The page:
Thinking of adding some L.A. inspired songs to your music rotation?
Below I’ve compiled a list that’ll fit the bill, but please note that “I Love LA” by Randy Newman, “Los Angeles” by X, “Under The Bridge” by The Red Hot Chili Peppers and similar songs have purposefully been omitted.
[RELATED: Songs You Listen to When You’re Stuck on the 405]
I wanted to dig juuuuuuust a bit deeper than that, looking for some gems that once may have been popular but have since faded from public memory. Or maybe a few songs folks have ever heard of in the first place.
Also, if you’re a Spotify user, check out the playlist already constructed for you on their, and go ahead and follow our Spotify profile for more L.A. inspired tunes.
Enjoy the music!
“405” by Death Cab For Cutie
The 405 freeway. A running joke, a nightmare, a vital thoroughfare, an unofficial landmark amongst westsiders. Even urging a band from Washington to use it as the perfect backdrop for their song about being in a relationship with someone who isn’t clear about their intentions : “you keep twisting the truth, that keeps throwing me askew..” Much like a lot of our freeways, the 405 is supposed to run in a particular direction (north and south) but doesn’t. It veers northwest and southeast, at certain points actually runs east and west (not for a very far distance, but still!), and hardly any of it actually runs north and south. Kind of deceptive there, 405. Too poetic for a freeway? You must have never missed an exit during rush hour. Oh, the pain….
“Los Angeles Is Burning” by Bad Religion
When it gets hot and dry, there are outbreaks of fires in and around the hills of the greater Los Angeles area. They’re an absolute nightmare for everyone: throngs of people evacuating, causing gridlock on freeways and surface streets, which sometimes need to be completely blocked off; the tragic loss of homes and businesses; and the air quality sometimes becoming dangerous. “Los Angeles Is Burning” is Bad Religion’s response to the media’s sensationalism of the the devastating 2003 Cedar fire. They believe the media fans the flames so to speak for the sake of ratings, viewership, and gaining more sponsors, and ultimately heightening the sense of fear and panic across the southland.
“Police Story” by Black Flag
There are a lot of songs about the police brutality dished out by the LAPD, but Black Flag sums it up for the youths of the South Bay area: a never-ending, losing war, with no end in sight. But instead of lying down and taking it Black Flag vow to keep getting back up and fighting on.
“This Is L.A.” by The Briggs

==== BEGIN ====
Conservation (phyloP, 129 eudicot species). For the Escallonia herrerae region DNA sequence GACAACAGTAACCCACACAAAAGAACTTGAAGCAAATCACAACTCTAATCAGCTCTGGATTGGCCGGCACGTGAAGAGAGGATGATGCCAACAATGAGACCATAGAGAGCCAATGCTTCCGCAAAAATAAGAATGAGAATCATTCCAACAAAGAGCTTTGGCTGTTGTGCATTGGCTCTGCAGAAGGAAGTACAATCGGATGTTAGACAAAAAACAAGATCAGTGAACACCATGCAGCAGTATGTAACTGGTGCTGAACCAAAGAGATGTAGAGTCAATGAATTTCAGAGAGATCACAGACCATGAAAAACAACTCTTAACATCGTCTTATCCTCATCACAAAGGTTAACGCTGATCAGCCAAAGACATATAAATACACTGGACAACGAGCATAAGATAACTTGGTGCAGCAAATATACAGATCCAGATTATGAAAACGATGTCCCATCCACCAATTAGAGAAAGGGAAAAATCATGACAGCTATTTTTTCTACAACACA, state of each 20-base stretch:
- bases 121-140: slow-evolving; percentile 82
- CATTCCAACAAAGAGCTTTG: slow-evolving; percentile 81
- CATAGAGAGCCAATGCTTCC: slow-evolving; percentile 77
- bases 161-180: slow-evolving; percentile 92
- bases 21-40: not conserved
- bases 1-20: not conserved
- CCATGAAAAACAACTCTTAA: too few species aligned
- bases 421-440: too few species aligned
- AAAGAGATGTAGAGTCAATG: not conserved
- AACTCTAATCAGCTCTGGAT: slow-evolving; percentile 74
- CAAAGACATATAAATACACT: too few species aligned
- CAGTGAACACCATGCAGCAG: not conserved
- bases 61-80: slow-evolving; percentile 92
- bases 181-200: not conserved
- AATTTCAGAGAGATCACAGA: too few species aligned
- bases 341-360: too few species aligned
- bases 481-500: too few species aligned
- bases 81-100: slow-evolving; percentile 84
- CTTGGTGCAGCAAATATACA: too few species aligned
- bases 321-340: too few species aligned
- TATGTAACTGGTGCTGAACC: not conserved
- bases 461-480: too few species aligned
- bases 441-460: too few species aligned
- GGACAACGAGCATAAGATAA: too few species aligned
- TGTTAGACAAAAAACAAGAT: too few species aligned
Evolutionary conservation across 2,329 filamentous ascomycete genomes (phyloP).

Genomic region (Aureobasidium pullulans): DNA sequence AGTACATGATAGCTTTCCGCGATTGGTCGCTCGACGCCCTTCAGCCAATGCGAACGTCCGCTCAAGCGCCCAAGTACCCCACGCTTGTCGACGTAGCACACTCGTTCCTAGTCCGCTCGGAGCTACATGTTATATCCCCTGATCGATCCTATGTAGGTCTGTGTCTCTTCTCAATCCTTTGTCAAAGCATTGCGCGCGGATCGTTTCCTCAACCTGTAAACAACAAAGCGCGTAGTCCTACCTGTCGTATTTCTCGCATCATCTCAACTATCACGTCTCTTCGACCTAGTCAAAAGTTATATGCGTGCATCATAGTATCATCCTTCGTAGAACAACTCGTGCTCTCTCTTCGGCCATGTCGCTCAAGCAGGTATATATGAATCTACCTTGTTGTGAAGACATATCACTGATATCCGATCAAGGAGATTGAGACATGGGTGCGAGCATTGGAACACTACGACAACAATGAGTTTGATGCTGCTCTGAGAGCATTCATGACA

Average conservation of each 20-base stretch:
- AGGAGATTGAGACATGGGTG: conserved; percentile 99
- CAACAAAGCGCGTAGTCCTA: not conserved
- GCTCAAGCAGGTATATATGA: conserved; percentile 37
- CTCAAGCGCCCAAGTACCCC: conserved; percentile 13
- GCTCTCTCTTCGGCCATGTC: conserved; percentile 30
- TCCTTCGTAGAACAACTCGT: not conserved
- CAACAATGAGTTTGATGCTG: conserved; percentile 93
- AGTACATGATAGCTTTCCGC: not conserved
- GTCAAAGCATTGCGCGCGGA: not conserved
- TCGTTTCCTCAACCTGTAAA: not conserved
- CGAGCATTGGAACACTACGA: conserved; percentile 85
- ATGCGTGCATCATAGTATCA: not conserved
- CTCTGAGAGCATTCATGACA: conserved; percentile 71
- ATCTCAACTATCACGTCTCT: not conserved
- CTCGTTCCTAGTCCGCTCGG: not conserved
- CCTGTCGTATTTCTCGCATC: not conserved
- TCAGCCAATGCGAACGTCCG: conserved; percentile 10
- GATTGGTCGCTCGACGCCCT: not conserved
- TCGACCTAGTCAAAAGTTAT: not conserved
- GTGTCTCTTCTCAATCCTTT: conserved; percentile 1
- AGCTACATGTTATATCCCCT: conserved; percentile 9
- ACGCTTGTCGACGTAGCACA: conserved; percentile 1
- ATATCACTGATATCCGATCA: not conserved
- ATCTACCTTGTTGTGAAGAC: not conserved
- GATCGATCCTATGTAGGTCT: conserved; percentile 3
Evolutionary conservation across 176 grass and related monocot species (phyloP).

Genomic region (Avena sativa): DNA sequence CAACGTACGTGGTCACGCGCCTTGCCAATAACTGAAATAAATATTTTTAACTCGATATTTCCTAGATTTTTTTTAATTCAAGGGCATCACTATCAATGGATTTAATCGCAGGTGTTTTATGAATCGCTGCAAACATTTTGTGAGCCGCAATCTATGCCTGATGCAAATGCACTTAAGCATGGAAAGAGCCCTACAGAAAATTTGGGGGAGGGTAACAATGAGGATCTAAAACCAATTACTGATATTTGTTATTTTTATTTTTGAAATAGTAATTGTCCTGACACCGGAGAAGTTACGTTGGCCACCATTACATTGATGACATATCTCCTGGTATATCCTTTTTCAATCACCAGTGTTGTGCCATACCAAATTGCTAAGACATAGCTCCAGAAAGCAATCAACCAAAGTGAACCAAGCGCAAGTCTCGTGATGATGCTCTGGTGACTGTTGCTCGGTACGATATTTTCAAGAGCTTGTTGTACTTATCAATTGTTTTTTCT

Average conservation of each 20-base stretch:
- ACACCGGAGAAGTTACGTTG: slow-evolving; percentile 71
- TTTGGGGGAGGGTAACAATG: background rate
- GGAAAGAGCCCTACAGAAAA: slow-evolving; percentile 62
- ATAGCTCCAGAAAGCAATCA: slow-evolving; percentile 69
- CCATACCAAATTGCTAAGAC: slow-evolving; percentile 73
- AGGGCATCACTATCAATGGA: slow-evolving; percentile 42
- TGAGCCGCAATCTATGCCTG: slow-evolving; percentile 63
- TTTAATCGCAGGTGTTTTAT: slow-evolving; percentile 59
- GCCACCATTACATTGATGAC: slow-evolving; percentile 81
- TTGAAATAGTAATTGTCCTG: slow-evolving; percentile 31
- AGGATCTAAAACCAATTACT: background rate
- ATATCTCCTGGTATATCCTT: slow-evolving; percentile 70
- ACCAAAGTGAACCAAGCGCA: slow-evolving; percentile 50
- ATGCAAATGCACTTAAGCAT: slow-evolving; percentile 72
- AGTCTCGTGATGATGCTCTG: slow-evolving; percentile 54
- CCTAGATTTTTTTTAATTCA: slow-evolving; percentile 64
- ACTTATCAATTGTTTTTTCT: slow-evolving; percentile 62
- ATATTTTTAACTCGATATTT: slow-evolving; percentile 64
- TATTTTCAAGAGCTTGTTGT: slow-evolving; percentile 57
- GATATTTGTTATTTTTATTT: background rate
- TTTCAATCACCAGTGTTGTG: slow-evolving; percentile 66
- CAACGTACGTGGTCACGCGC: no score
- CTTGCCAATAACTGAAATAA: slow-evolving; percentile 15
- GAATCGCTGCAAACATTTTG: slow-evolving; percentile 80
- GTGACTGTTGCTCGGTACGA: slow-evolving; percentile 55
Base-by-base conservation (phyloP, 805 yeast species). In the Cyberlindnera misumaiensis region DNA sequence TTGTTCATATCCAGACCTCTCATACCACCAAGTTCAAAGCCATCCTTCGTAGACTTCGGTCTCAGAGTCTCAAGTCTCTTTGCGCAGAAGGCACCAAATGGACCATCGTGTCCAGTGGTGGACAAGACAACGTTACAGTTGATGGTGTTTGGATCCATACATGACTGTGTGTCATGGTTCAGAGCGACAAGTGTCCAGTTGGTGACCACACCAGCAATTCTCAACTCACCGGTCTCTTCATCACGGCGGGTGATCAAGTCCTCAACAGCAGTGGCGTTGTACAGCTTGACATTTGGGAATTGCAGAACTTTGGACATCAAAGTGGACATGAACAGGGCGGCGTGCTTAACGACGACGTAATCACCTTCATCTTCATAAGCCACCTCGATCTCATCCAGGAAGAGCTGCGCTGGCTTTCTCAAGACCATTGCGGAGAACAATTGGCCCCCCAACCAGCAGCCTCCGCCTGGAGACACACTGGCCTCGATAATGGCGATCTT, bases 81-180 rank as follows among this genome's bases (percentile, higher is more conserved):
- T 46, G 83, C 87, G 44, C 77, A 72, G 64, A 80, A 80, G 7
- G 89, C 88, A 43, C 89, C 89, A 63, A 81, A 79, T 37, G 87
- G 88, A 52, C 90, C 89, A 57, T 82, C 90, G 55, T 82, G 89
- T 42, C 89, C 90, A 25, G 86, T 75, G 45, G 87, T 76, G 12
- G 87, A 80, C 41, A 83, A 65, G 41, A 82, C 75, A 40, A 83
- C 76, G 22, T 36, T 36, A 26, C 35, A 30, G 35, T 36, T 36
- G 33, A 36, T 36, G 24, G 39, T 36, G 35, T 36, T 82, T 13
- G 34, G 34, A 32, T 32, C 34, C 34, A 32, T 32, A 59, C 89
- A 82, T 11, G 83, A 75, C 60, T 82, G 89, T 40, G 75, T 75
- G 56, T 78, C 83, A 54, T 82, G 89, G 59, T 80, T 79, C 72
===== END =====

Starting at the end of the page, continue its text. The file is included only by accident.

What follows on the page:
“This is L. A.
Our city our home.
We never walk alone.
Forever true we’ll stay
In tribute to our city,
No matter where we go
This is our home.”
“We Are Los Angeles” by The Goon Squad
Los Angeles is proudly called home by many, and both of these songs can inspire such pride, especially at the Staples Center where either are chanted during L.A. King’s games. The Goon Squad’s “We Are Los Angeles” is more of a straight forward and spirited fight song. Like The Goon Squad, The Briggs are proud to live in L.A., and “This Is L.A.” serves as a love letter to a place they are proud to call home and couldn’t imagine leaving. To live here you may have to pay to a price (like anything worth having), but the reward of getting to be here is worth a million times more than whatever that price is. With a LA-positive message, and being fun to sing along with, it’s no surprise it’s not only an anthem for the King’s, but for the L.A. Galaxy as well.
“Reggae Hit L.A.” by The Aggrolites
There’s nothing particularly groundbreaking about the lyrics of “Reggae Hit L.A.” as a song about Los Angeles, although it’s celebratory and there are a few shout out to some hip local neighborhoods. But the song as a whole, and its very existence is. It’s a reminder that L.A.’s musical landscape is vast, varied, and goes well beyond mainstream radio. The Aggrolites have carved themselves a nice little niche in the L.A., and international reggae, music scenes by making music inspired by 1960’s Jamaican reggae that’s heavily influenced by Los Angeles (brown-eyed soul, and Chicano rock and oldies of Los Angeles). They call it “Dirty Reggae”, a self-created a sub genre of LA style reggae, and “Reggae Hit LA” fits the perfectly.
“Hoover Street” by Rancid
Centered around of LA’s toughest neighborhoods, notorious for gang violence, especially Salvadorian gang MS 13, Rancid’s “Hoover St.” tells a story that’s bleak but common in the neighborhood surrounding Hoover Street. It’s centered around two characters, brother and sister, caught in a place where “you either get out, die or go to jail”. Between the palm trees, and the beaches and the Hollywood sign, Rancid reminds us that there places like Hoover Street that are misunderstood, underrepresented, and too often ignored.
“April 29, 1992” by Sublime